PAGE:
One good way to find out more about how well suited you are to these professions is to do some voluntary work within the sector. When places are limited, this can help you to make the cut for top courses, and it can also make you more appealing to employers. There are lots of charities and voluntary organizations within the sector that are willing to train hard workers, and by engaging with them, you can start helping people in the here and now, even before you graduate.

If you can’t find a voluntary organization offering practical opportunities within your local area, consider focusing on a different set of useful skills. Doing administrative work for a charity will help when it comes to the recordkeeping and other administrative aspects of most healthcare roles. If you can find an opportunity to work with statistics, it will give you a big advantage when it comes to understanding quantitative data presented in your course. This is an area where many people study, and it’s much easier to get the time you may need to process it if you do so in advance, instead of while you’re also trying to keep up with other aspects of a challenging course.

Gain clinical experience

For most healthcare roles, online study on its own is not adequate to secure a qualification. You will also need to do lab work, which usually involves two to four weeks in a specific location, or gain clinical hours, which can be done in most sizable hospitals and some private clinics. Clinical hours are hours spent working, with supervision, in an established healthcare setting. You will only be able to begin these after you have already got several months of study under your belt, and you will need a formal induction. Your course tutor will explain how you can contact local healthcare providers to arrange to undertake them.

Clinical experience enables established sector professionals to determine that you know how to translate your theoretical learning into practical action. It also establishes that you can keep the pace in a real healthcare facility, that you can treat patients appropriately, and that you won’t panic if confronted with something tragic or gruesome. Before you can qualify, it needs to be clear that you have that special quality needed to soldier on and keep making good decisions under the kinds of pressure that only a clinical environment can create.

Find a mentor

One of the great things about spending time building up clinical experience is that it gives you the opportunity to talk to established professionals, watch them work and, if you’re lucky, find a mentor. There is simply nothing like mentoring to help you pick up practical skills. It’s inspirational to watch somebody who knows what they’re doing cope with the challenges of healthcare work, and it will boost your confidence in your own ability to do likewise. Your mentor won’t just be there to give you technical advice, but also to buoy up your mood and expand your idea of what you’re capable of.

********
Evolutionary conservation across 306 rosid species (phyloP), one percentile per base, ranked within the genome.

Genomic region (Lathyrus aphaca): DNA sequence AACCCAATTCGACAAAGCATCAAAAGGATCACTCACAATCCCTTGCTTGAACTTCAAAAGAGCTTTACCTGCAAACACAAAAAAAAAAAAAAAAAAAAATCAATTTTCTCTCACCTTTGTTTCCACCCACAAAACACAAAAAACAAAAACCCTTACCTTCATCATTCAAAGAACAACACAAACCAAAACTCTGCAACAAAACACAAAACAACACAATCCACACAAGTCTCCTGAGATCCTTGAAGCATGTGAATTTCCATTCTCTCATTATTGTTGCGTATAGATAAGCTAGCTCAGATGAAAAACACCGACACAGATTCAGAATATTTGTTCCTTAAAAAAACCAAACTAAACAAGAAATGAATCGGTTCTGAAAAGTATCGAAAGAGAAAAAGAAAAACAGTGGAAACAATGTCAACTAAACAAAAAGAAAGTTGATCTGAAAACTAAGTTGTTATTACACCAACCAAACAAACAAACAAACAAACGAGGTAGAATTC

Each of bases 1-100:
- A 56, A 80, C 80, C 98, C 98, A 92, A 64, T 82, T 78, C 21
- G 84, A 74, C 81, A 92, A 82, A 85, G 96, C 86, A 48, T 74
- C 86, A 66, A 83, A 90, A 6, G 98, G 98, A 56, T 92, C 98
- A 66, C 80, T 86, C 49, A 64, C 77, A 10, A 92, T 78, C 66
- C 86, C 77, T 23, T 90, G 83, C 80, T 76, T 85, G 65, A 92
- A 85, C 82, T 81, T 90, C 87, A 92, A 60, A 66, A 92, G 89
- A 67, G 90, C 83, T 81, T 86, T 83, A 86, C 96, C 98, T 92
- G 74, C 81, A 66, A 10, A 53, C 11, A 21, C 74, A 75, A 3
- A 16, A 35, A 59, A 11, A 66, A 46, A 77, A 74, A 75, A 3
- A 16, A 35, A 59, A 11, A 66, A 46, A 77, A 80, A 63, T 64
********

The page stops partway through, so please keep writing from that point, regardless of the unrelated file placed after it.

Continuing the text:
Although you may be tempted to aim high in pursuit of advantage, the best mentors are usually those who are just a year or two ahead of you on their career paths. They still remember what it’s like to be new, so they’re better at anticipating where you will run into difficulties, as well as being more sympathetic when you do. They also tend to be more closely embedded in the culture of their particular workplaces, so they can help you to establish yourself socially, which always makes work easier and more enjoyable.

Keep networking

Students working towards healthcare careers tend to be so busy that the social side of life often gets overlooked, but the contacts you make during and after studying can be almost as important to your future career as your qualifications themselves. They will help you to get job interviews and could even lead to you getting involved in a start-up. They will also provide you with important sources of information going forward, which could make all the difference when you have a complex problem to solve and need guidance from somebody with a different specialism. In real life, patients often have complex health problems that don’t fit neatly within the bounds of one department, and sometimes their lives are saved because the people treating them – even in comparatively lowly positions – happen to have contacts who can help them to unravel their issues.

In the early stages of your healthcare career, and even when you’re still at the stage of preparing for it to start, social engagement is also important because it helps you to feel confident about speaking to people from many different backgrounds, including people who are older or more qualified than you. This will improve your ability to engage with patients and win their confidence.

Why it’s worth the effort

No matter how much study you do in advance of kicking off your healthcare career, it’s unlikely to stop there. In many positions within the field, further study is mandated. In most, it’s encouraged. The good news is that it’s often paid for, and your hours will normally be adjusted as required to ensure that you can make room for it. This means that your knowledge will remain fresh and you’ll be able to keep up with changes in best practice guidelines. It also means that you’re highly unlikely to end up feeling bored or stuck in a rut, and opportunities for changing what you do will continually present themselves.

With an aging population and the damage done by the recent coronavirus pandemic both putting a strain on healthcare resources, demand for staff is high across all areas within the sector, so you won’t have to worry about it being difficult to find a job. Although some licensing systems are state specific, picking up additional licenses is not particularly difficult or expensive, so you will have a lot of freedom to relocate in the future if you feel the need. You’ll be able to command good wages and, best of all, you’ll experience the rewarding sensation of knowing that you are making other people’s lives better, making the world a better place.